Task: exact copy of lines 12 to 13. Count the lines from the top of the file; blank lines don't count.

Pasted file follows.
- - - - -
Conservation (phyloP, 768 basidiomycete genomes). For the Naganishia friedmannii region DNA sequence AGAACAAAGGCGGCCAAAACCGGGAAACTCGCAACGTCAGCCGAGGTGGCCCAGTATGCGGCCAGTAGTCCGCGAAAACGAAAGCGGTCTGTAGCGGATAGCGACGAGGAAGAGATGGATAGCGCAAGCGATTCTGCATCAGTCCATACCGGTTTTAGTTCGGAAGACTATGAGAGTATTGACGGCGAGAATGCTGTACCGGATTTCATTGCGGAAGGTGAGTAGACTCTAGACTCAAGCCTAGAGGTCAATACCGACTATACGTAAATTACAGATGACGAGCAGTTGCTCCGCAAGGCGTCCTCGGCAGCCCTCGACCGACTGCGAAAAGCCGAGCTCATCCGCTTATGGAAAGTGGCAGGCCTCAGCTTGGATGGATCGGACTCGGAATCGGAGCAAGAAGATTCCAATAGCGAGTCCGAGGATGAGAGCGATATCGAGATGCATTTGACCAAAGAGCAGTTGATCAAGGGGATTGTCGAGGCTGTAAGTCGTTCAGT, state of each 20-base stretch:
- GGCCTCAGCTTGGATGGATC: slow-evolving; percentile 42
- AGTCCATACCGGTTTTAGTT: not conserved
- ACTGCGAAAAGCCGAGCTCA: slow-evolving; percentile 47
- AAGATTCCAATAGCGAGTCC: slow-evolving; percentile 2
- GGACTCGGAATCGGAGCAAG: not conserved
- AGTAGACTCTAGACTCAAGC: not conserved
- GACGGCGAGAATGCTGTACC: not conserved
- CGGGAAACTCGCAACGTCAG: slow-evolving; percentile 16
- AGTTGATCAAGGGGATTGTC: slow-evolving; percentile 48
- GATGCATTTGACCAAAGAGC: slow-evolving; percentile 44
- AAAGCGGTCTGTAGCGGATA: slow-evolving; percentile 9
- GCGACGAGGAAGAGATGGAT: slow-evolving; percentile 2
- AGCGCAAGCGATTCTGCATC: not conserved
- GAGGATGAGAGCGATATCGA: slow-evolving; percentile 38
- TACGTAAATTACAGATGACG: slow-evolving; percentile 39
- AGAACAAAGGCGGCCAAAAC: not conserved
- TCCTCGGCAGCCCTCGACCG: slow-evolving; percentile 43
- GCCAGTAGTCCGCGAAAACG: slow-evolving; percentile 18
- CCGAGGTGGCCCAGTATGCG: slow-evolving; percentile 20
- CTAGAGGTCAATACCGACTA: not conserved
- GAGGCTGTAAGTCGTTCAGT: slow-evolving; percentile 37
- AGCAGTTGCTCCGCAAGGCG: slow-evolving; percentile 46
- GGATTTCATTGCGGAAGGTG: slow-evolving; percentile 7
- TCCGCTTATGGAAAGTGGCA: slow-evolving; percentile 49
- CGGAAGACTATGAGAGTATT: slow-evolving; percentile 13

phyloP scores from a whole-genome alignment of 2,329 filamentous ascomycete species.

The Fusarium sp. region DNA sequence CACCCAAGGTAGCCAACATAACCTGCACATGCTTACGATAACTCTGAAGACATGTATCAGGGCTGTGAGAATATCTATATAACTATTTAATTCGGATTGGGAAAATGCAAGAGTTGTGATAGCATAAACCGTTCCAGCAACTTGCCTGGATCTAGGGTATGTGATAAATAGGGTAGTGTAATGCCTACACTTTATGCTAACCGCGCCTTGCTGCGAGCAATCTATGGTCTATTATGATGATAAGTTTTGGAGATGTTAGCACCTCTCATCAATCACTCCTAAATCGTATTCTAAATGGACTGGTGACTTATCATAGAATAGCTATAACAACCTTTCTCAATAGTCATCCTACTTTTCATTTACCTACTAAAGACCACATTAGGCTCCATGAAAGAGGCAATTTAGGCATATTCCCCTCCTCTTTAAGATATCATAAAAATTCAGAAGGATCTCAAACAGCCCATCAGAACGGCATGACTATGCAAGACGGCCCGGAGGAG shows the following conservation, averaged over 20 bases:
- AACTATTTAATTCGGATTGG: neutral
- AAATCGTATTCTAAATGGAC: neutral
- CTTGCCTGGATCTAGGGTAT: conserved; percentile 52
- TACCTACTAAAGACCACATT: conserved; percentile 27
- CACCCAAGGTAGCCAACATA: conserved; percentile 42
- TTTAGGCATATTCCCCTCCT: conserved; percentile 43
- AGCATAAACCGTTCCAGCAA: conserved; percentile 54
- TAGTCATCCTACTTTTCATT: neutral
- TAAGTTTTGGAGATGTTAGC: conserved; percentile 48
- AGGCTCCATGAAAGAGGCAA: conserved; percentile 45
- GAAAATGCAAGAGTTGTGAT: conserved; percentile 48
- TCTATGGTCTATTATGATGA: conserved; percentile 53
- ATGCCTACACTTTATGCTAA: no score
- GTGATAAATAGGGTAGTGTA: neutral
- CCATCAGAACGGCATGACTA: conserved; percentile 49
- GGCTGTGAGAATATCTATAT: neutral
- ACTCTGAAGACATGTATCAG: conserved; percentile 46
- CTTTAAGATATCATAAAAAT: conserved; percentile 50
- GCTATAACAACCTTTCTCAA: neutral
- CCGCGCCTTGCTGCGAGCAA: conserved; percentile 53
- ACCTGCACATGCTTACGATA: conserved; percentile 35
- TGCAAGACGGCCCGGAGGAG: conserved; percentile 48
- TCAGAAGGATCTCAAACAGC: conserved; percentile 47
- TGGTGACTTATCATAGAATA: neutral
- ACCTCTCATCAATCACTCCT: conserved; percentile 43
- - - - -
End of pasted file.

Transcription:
- AAAGCGGTCTGTAGCGGATA: slow-evolving; percentile 9
- GCGACGAGGAAGAGATGGAT: slow-evolving; percentile 2